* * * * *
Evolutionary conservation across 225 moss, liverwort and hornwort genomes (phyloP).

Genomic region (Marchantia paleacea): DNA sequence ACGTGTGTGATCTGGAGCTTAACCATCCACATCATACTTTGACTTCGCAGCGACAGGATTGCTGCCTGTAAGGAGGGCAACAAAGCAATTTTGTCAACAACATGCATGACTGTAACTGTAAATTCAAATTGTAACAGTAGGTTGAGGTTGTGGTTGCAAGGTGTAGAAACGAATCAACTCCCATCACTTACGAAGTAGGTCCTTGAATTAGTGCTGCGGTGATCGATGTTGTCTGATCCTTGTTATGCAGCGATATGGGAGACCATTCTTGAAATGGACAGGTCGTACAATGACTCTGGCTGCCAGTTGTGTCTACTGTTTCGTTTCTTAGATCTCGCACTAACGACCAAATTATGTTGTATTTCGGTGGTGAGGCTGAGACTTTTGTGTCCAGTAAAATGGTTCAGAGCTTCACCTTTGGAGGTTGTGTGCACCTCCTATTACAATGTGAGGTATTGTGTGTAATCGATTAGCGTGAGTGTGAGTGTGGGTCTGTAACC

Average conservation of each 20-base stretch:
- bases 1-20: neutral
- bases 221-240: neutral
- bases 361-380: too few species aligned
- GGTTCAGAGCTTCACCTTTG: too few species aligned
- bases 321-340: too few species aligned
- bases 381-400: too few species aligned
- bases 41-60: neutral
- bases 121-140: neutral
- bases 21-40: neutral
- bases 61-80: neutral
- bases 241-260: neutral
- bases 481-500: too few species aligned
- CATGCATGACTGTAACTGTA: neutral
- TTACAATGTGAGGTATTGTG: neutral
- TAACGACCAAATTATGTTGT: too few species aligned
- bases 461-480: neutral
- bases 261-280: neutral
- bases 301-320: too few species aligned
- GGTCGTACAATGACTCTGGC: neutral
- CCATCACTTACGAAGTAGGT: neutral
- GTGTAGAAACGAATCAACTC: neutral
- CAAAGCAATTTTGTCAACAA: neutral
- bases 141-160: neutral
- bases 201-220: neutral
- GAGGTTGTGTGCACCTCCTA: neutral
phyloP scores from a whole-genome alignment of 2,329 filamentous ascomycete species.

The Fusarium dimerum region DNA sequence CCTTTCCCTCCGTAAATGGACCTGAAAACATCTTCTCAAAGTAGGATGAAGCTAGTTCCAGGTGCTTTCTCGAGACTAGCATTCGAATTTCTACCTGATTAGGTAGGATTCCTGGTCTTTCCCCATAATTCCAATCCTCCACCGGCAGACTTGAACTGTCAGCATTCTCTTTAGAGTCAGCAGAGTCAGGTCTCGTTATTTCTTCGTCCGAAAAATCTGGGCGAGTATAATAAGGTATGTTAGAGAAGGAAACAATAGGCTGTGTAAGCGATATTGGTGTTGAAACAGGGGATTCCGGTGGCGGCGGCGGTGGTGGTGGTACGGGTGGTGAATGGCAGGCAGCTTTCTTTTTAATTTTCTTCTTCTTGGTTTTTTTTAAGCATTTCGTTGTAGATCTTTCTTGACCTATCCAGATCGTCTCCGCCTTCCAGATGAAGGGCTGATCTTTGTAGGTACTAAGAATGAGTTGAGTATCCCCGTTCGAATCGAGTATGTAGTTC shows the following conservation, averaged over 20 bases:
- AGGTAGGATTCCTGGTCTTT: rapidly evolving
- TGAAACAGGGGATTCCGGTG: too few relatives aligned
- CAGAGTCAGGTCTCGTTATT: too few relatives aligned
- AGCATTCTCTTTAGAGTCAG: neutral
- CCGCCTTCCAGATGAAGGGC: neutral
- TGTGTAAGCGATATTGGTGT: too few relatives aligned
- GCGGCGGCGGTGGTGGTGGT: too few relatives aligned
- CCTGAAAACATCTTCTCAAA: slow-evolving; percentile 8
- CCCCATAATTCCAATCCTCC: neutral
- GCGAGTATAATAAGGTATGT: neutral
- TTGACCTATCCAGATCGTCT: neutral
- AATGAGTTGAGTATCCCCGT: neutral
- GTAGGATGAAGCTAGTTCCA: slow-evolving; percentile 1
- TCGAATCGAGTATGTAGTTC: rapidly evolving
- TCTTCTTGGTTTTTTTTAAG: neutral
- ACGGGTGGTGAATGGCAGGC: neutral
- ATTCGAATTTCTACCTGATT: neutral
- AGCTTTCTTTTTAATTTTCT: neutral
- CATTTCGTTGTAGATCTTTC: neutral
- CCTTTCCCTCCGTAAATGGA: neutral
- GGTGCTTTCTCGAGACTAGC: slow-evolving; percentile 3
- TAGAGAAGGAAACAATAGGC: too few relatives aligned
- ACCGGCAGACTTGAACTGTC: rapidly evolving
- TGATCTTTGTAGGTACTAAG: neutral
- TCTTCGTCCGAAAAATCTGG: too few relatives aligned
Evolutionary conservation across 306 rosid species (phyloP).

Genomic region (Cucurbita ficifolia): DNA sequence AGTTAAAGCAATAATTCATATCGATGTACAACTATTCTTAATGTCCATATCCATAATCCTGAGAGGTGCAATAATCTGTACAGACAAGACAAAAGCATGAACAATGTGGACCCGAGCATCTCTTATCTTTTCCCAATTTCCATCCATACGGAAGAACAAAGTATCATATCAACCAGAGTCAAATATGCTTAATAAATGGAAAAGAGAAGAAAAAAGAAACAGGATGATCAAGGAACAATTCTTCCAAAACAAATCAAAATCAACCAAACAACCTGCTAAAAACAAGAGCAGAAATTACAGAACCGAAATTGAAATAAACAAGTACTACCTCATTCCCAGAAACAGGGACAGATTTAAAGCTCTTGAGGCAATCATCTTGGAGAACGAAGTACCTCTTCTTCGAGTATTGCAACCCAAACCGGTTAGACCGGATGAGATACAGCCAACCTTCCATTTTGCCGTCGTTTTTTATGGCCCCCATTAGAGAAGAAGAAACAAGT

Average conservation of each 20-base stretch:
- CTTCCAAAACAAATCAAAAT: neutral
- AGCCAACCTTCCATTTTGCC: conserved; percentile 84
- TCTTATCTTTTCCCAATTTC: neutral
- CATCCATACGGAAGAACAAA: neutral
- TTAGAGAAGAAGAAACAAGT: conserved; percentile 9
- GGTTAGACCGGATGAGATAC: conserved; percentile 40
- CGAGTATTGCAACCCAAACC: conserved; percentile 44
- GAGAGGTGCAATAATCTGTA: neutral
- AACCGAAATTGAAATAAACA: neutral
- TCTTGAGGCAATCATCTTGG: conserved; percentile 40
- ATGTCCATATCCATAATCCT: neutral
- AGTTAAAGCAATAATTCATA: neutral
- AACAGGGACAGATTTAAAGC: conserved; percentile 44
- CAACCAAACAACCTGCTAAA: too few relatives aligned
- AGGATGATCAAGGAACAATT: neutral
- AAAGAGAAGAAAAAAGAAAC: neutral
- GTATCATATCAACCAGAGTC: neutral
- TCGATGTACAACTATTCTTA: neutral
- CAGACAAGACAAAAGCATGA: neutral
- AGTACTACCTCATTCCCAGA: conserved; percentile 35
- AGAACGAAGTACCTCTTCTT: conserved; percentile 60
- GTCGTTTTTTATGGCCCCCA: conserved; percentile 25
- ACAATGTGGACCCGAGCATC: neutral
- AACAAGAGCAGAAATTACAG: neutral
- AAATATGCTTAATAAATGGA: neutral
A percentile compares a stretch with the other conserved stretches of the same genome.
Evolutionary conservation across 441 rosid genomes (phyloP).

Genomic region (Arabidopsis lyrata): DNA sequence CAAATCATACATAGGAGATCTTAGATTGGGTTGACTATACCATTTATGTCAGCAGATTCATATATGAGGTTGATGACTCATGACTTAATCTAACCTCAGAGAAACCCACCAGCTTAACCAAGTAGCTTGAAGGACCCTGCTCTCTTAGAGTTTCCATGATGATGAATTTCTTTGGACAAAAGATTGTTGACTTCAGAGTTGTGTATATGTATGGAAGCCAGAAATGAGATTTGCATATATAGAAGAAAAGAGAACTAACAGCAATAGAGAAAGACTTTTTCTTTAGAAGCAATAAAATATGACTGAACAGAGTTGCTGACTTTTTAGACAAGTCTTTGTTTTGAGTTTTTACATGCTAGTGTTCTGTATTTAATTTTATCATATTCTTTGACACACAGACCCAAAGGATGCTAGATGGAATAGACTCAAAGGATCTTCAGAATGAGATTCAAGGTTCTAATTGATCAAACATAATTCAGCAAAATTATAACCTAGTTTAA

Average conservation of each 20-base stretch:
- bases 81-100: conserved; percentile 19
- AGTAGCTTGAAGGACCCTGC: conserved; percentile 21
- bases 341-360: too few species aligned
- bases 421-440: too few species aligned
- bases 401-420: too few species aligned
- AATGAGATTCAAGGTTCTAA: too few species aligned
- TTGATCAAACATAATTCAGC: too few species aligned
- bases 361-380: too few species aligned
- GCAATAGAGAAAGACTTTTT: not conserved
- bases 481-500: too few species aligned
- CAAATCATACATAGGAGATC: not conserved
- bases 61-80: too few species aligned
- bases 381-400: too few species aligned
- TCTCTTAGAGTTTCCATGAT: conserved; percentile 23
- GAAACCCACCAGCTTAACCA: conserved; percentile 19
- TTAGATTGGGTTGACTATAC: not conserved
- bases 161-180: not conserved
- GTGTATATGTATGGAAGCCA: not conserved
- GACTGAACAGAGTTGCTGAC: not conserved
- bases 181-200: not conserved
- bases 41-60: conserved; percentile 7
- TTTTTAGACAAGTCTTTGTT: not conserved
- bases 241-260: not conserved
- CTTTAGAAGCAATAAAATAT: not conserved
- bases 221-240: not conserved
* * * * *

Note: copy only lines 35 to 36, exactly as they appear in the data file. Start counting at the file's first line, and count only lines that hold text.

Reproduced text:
- CCGCCTTCCAGATGAAGGGC: neutral
- TGTGTAAGCGATATTGGTGT: too few relatives aligned